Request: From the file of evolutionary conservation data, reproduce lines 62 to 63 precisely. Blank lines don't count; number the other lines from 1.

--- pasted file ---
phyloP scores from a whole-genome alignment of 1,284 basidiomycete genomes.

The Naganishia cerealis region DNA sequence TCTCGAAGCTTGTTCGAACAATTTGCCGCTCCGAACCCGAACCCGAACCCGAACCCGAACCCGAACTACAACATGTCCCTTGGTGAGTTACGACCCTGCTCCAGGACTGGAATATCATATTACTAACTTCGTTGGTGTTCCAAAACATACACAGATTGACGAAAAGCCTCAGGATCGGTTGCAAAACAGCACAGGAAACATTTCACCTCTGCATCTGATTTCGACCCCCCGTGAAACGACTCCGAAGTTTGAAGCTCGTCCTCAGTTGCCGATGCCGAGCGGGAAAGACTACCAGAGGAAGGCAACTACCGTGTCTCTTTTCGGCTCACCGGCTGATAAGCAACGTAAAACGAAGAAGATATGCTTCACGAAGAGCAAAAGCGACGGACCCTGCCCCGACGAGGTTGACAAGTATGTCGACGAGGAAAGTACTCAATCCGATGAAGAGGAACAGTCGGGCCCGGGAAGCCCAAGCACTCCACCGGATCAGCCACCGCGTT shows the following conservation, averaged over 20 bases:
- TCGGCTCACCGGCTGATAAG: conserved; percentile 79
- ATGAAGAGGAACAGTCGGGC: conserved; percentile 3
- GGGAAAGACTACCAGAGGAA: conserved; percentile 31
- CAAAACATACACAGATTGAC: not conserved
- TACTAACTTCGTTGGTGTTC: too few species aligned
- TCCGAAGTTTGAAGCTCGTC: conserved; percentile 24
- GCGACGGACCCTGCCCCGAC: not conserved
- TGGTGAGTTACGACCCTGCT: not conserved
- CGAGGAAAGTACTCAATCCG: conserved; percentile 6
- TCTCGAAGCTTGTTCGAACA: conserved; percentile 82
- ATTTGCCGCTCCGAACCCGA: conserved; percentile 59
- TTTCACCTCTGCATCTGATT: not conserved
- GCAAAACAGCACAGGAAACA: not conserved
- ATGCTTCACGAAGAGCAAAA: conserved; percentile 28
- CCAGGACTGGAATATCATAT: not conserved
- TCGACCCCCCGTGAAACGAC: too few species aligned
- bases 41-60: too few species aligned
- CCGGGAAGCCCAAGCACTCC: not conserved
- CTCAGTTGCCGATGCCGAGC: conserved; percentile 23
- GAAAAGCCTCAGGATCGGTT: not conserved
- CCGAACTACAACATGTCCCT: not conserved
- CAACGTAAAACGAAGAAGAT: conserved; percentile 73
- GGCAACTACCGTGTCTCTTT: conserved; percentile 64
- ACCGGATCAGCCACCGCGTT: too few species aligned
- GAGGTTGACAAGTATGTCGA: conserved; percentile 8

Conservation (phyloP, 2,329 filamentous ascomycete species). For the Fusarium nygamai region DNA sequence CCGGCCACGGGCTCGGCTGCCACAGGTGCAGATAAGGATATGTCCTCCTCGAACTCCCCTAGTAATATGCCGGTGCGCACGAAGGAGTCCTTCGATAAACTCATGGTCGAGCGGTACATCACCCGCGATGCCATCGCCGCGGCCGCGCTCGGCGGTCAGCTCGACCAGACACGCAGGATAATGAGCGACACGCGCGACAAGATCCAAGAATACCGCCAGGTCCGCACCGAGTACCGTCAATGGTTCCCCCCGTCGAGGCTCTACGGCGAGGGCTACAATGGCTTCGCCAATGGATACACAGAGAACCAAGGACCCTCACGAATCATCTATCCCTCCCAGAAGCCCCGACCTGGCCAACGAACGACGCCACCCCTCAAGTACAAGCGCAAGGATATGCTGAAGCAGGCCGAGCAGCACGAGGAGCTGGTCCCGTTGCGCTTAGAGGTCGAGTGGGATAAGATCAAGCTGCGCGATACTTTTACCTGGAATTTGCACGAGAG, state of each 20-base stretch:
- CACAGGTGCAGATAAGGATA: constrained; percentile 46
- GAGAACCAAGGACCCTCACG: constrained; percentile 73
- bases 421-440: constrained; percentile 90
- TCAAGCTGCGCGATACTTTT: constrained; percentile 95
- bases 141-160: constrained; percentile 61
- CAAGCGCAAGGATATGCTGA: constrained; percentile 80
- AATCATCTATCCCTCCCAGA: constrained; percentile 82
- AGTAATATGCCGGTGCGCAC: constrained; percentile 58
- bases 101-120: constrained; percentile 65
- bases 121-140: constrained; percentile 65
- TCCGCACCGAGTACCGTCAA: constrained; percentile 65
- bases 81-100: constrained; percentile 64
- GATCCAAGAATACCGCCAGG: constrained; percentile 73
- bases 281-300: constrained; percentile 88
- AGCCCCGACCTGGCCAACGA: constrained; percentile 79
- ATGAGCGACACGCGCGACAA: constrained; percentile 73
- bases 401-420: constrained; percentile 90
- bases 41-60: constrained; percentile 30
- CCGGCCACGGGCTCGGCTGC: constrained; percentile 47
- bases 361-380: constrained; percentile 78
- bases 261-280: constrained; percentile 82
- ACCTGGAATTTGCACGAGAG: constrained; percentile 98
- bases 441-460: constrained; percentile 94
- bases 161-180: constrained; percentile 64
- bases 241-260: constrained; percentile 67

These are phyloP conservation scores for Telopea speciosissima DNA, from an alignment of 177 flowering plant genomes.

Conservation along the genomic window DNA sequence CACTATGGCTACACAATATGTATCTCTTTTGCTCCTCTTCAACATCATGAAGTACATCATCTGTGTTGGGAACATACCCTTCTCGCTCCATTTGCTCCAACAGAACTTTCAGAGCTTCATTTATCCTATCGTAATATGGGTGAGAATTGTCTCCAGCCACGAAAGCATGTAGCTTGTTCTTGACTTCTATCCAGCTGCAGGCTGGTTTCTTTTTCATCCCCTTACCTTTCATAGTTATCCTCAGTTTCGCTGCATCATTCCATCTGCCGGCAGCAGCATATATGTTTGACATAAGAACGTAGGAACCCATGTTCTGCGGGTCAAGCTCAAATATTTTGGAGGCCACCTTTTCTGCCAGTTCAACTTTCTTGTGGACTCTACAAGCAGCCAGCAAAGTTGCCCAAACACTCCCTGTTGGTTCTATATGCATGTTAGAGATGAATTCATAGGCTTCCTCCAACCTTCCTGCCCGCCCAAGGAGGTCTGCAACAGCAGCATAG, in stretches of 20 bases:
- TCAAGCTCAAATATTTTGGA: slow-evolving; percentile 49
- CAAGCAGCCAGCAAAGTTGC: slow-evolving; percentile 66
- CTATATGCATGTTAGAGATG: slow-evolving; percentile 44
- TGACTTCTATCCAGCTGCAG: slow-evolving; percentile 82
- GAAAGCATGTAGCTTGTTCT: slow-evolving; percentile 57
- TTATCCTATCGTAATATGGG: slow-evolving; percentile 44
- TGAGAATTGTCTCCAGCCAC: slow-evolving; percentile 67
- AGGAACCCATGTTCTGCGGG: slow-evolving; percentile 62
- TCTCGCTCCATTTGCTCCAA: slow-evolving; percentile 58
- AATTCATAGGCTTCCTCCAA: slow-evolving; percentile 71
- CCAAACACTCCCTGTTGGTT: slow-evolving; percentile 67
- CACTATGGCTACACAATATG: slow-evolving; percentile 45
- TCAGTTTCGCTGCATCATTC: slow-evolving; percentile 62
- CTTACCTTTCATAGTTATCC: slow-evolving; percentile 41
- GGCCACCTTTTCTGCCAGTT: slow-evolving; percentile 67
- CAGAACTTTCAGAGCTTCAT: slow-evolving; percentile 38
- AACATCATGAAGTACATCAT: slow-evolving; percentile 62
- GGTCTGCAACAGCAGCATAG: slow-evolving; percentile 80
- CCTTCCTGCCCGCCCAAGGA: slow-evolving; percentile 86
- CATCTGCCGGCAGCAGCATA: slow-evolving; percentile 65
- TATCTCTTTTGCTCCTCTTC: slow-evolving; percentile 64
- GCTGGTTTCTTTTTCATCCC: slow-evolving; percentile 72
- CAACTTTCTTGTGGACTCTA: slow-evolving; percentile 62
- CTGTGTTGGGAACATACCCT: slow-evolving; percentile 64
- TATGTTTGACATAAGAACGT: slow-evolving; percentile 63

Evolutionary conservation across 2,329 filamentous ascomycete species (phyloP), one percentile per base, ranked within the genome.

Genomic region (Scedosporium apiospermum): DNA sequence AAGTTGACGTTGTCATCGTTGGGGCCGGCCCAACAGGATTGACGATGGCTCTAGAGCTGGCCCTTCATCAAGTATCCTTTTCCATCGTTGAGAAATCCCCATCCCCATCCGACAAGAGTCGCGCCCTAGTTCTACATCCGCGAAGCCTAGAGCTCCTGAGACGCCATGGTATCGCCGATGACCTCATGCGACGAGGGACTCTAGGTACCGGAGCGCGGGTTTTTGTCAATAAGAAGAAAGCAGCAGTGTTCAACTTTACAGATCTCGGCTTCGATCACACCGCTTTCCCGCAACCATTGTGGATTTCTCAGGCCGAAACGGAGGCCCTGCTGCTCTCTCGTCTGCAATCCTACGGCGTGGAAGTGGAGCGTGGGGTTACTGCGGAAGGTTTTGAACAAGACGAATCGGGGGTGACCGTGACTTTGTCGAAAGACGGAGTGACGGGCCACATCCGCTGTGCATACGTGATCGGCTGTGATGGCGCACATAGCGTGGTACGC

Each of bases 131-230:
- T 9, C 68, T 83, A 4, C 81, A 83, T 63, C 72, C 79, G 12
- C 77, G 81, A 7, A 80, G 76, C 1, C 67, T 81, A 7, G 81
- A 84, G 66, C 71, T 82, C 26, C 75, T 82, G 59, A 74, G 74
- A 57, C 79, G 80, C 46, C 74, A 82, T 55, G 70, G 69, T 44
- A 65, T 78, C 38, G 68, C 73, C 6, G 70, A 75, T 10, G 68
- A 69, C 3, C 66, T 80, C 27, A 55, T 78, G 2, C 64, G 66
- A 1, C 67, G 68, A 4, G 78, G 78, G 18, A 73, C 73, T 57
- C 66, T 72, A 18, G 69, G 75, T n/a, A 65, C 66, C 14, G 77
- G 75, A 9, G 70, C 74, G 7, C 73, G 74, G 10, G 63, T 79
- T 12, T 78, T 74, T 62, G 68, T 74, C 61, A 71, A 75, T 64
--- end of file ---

- TGAGAATTGTCTCCAGCCAC: slow-evolving; percentile 67
- AGGAACCCATGTTCTGCGGG: slow-evolving; percentile 62